Katherine P Himes, MD MS

Assistant Professor, Division of Maternal-Fetal Medicine, Department of OBGYN and Reproductive Sciences

Research

Description

Dr Himes graduated from Yale University in 1995 with a degree in History and received her MD from Harvard University in 2002. She completed a residency in Obstetrics and Gynecology and Fellowship in Maternal Fetal Medicine at Magee-Womens Hospital in 2006 and 2009. While in fellowship, she also completed a Master’s degree in Clinical Research. After fellowship, she was awarded a NIH career development award (K12). The objective of this award was to interrogate the role of genomic imprinting in placental metabolic function and fetal growth. Since completing her K12 award, Dr Himes has focused on clinically and translationally oriented research.

The primary focus of Dr Himes’ clinical research is to improve counseling and decision making for women at high risk for obstetrical complications. She is currently developing a decision support tool to improve counseling and decision making by families facing periviable birth. This work involves both qualitative and quantitative studies of decision making at the cusp of neonatal viability. She is also engaged in research aimed at defining optimal fetal growth for multiple gestations, incorporating both short and long-term outcomes. Finally, Dr Himes is a Co-Investigator on two NIH funded cohort studies to inform optimal gestational weight gain for singleton and multiple gestations.

 

Selected Publications

  • Himes KP, Simhan HN. Time from cervical conization to pregnancy and preterm birth.
    Obstetrics and Gynecology 2007; 109(2 Pt1): 314-9.
  • Himes KP, Simhan HN. Risk of recurrent preterm birth and placental pathology, Obstetrics and Gynecology 2008; 112(1): 121-126.
  • Himes KP, Simhan HN. Plasma Corticotropin-Releasing Hormone and Cortisol Concentrations and Perceived Stress among Pregnant Women with Preterm and Term Birth. American Journal of Perinatology 2010;28(6):443-8.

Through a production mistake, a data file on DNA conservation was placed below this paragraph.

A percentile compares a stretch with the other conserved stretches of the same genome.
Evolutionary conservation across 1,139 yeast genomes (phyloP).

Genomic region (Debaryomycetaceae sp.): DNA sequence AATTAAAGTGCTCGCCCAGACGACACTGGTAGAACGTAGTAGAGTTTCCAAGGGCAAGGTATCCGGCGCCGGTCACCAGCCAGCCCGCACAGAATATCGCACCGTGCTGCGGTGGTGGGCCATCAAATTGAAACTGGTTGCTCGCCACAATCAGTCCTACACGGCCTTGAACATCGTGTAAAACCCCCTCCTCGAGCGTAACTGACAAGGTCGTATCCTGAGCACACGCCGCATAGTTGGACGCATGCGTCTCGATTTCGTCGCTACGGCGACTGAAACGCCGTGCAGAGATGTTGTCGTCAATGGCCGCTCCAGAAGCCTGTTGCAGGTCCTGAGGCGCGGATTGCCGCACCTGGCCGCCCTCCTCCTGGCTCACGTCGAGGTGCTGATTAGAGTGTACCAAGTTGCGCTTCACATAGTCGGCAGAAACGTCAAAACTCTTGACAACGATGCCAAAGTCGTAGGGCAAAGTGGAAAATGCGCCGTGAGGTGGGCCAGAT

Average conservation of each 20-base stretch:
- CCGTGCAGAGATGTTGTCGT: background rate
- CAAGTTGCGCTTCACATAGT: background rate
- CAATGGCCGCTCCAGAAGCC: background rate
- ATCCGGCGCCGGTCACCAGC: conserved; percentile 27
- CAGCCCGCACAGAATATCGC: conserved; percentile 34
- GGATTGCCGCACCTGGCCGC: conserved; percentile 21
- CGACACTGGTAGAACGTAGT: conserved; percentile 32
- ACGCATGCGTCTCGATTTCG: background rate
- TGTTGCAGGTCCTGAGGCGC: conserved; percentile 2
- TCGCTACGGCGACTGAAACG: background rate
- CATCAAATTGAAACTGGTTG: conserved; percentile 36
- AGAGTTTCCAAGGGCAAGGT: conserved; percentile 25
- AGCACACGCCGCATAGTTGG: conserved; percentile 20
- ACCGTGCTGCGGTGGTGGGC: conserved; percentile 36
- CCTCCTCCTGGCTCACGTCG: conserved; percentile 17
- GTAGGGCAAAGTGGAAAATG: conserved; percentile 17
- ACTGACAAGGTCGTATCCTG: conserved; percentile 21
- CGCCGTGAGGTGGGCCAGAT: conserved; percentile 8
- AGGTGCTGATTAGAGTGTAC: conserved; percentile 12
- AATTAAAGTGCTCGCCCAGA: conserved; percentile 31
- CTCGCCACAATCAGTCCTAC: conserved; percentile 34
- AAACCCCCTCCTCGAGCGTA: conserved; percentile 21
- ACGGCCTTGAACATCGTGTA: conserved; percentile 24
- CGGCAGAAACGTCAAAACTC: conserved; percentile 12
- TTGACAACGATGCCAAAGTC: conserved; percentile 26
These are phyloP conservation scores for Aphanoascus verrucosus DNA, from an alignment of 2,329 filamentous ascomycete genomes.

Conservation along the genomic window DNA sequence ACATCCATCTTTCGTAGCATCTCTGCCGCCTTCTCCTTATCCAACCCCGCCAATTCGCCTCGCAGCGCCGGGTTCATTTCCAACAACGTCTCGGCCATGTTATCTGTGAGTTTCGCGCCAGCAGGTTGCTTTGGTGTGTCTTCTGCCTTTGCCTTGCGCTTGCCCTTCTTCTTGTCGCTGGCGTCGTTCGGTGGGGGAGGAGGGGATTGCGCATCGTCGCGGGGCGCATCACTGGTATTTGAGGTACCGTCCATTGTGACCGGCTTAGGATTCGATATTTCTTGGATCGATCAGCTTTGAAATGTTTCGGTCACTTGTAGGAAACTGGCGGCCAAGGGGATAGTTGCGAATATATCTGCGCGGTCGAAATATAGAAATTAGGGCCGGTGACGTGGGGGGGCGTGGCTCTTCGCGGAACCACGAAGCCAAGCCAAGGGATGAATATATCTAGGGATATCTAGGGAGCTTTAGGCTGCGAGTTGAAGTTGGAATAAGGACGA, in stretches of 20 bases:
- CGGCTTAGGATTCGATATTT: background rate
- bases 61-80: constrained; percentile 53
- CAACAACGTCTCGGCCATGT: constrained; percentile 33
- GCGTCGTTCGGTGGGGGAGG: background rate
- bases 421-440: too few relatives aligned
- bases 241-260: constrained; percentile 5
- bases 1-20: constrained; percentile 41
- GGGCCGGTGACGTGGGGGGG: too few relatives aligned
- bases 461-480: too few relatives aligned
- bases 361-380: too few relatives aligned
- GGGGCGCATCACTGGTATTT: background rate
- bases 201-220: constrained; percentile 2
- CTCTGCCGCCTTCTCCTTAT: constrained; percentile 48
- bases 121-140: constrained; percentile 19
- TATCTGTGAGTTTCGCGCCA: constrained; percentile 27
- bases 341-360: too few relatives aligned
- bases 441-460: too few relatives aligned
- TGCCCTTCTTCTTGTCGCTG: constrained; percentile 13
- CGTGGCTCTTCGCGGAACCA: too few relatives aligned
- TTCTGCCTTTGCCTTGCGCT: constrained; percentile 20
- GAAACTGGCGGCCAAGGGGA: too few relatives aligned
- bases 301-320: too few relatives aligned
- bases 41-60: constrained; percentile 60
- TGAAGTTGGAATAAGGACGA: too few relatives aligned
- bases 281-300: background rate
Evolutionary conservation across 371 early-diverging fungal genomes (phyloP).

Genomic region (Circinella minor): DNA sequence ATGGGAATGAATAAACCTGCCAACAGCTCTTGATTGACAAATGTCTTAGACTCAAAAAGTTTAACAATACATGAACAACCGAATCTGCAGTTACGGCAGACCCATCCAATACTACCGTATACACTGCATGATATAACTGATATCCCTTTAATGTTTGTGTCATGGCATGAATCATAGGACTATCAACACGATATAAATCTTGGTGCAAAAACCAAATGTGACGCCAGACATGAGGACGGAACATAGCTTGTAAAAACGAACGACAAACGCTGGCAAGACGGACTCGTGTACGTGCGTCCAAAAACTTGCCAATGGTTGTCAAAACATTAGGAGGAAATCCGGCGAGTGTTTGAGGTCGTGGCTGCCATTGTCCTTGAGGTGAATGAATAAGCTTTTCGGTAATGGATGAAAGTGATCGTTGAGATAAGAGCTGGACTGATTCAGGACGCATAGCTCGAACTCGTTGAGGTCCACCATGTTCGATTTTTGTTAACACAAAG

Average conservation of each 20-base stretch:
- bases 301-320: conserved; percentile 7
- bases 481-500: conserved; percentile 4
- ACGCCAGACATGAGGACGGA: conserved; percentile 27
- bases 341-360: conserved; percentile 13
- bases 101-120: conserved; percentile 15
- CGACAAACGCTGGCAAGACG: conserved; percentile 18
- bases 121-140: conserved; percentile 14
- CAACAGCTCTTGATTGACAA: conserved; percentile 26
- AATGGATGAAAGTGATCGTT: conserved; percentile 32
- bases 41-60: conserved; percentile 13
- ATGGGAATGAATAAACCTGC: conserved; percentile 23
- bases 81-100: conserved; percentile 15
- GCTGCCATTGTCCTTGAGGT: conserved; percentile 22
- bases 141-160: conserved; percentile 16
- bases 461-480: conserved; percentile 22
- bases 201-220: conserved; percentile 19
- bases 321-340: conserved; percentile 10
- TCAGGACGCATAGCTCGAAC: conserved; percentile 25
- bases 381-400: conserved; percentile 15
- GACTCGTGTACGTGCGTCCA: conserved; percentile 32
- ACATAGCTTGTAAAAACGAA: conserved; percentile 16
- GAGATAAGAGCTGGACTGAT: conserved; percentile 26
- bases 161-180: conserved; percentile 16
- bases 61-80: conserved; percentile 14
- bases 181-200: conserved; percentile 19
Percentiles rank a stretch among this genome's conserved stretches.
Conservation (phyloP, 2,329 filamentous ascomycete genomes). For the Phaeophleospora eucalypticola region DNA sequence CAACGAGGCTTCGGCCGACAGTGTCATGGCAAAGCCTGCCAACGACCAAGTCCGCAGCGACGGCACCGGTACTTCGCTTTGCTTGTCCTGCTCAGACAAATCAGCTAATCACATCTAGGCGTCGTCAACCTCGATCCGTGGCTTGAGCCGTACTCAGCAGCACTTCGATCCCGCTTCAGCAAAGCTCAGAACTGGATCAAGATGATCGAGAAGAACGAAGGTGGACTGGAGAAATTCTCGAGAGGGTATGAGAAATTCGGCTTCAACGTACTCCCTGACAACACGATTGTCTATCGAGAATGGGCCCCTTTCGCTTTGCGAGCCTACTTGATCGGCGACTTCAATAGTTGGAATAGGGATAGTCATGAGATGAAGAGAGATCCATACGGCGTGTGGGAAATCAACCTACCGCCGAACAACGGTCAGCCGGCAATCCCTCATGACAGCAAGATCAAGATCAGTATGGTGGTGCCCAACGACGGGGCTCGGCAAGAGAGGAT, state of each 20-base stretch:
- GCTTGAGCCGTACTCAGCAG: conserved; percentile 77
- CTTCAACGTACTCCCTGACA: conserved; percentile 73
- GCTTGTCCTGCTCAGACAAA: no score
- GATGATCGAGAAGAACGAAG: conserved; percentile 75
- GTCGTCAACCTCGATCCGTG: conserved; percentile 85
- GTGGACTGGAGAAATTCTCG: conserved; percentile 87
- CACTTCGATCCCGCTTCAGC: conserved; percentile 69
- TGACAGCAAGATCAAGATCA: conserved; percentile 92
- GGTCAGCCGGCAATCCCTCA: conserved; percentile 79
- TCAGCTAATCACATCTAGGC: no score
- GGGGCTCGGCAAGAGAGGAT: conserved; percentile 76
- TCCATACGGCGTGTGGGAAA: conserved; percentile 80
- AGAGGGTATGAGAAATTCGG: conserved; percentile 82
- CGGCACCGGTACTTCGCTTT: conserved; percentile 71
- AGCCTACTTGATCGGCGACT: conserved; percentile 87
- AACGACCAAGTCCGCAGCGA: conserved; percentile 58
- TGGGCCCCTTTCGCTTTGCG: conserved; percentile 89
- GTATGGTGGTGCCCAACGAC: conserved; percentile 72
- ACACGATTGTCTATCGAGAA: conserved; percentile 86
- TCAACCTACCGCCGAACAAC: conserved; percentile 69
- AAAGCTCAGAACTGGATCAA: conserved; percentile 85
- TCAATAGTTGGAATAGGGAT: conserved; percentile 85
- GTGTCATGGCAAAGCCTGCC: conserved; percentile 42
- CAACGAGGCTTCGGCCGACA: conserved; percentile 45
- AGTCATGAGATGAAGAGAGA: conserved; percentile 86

• Himes KP, Handley D, Chu T, Burke B, Bunce K, Simhan HN, Peters DG. Comprehensive analysis of the transcriptional response of human decidual cells to lipopolysaccharide stimulation. J Reprod Immunol. 2012; 93(1): 17-27.
  • Himes, KP, Koppes E, Chaillet JR. Generalized disruption of inherited genomic imprints leads to wide-ranging placental defects and dysregulated fetal growth. Dev Biol. 2013; 373(1): 72-82.
  • Bodnar LM, Pugh SJ, Abrams B, Himes KP, Hutcheon JA. Gestational weight gain in twin pregnancies and maternal and child health: a systematic review. J Perinatol. 2014; 34(4): 252-63.
  • Schummers L, Hutcheon JA, Bodnar LM, Lieberman E, Himes KP. Risk of adverse pregnancy outcomes by prepregnancy body mass index: a population based cohort study to inform prepregnancy weight loss counseling. Obstet Gynecol. 2015;125(1):133-43.
  • Himes KP, Young A, Koppes E, Stolz D, Barak Y, Sadovsky Y, Chaillet JR. Loss of inherited genomic imprints in mice leads to severe disruption in placental lipid metabolism. Placenta. 2015; 36(4): 389-96.
  • Shivkumar S, Himes KP, Hutcheon JA, Platt RW. An ultrasound-based fetal weight reference for twins. Am J Obstet Gynecol. 2015; 213(2): 224.
  • Koppes, E, Himes KP, Chaillet JR. Partial loss of genomic imprinting reveals important roles for Kcnq1 and Peg10 imprinted domains in placental development. PLoS One. 2015; 10(8): epub.

For additional publications, see: http://1.usa.gov/1O0AqFe